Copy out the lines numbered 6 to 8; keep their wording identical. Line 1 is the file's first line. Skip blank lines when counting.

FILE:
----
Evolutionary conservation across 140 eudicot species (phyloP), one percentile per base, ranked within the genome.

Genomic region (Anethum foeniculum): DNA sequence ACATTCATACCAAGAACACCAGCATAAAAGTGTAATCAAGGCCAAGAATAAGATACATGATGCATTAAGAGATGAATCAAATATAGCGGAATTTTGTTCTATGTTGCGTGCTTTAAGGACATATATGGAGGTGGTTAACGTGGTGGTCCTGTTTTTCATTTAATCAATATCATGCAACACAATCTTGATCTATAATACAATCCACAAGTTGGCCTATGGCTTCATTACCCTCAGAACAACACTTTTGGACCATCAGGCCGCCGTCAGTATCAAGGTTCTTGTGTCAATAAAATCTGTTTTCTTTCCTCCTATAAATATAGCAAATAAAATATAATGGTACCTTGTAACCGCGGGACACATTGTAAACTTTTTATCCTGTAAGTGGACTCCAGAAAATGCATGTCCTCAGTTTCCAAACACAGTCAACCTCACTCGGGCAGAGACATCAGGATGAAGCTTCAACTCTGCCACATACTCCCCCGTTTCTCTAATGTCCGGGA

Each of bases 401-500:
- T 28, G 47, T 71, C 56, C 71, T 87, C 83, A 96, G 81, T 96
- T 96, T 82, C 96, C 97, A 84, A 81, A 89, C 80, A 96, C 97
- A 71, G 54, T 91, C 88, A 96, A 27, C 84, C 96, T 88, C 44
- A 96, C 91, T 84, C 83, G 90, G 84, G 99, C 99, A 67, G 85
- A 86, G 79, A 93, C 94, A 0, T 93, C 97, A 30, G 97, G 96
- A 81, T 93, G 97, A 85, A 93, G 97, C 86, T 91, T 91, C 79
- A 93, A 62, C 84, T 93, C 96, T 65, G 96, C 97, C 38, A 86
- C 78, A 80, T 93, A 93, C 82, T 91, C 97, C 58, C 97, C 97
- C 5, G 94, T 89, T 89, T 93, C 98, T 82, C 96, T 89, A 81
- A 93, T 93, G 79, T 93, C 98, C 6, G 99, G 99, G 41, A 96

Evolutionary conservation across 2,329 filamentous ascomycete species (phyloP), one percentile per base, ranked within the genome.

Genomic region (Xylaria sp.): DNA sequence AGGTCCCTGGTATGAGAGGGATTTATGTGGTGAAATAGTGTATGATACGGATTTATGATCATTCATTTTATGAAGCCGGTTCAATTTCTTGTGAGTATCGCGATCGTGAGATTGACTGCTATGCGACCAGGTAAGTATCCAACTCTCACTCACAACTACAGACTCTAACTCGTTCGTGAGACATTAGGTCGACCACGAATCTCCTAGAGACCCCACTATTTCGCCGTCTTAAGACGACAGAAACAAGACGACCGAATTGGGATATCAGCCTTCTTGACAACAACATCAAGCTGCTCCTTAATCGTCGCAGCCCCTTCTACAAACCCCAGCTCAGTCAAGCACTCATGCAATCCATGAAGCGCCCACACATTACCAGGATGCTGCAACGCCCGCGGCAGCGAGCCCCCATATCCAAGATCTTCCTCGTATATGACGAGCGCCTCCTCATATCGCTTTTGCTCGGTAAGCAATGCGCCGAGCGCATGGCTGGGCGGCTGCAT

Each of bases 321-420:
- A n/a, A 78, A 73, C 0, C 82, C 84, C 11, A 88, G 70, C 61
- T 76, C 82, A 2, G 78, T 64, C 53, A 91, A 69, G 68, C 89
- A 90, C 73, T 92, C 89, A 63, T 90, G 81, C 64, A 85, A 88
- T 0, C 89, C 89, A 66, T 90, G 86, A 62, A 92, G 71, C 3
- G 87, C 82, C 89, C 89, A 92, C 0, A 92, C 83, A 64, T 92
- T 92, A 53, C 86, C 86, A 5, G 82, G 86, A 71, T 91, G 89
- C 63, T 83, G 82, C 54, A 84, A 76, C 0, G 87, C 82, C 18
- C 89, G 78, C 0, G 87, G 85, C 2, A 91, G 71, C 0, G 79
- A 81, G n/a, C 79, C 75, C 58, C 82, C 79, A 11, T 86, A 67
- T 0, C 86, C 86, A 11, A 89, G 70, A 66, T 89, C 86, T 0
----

- A 71, G 54, T 91, C 88, A 96, A 27, C 84, C 96, T 88, C 44
- A 96, C 91, T 84, C 83, G 90, G 84, G 99, C 99, A 67, G 85
- A 86, G 79, A 93, C 94, A 0, T 93, C 97, A 30, G 97, G 96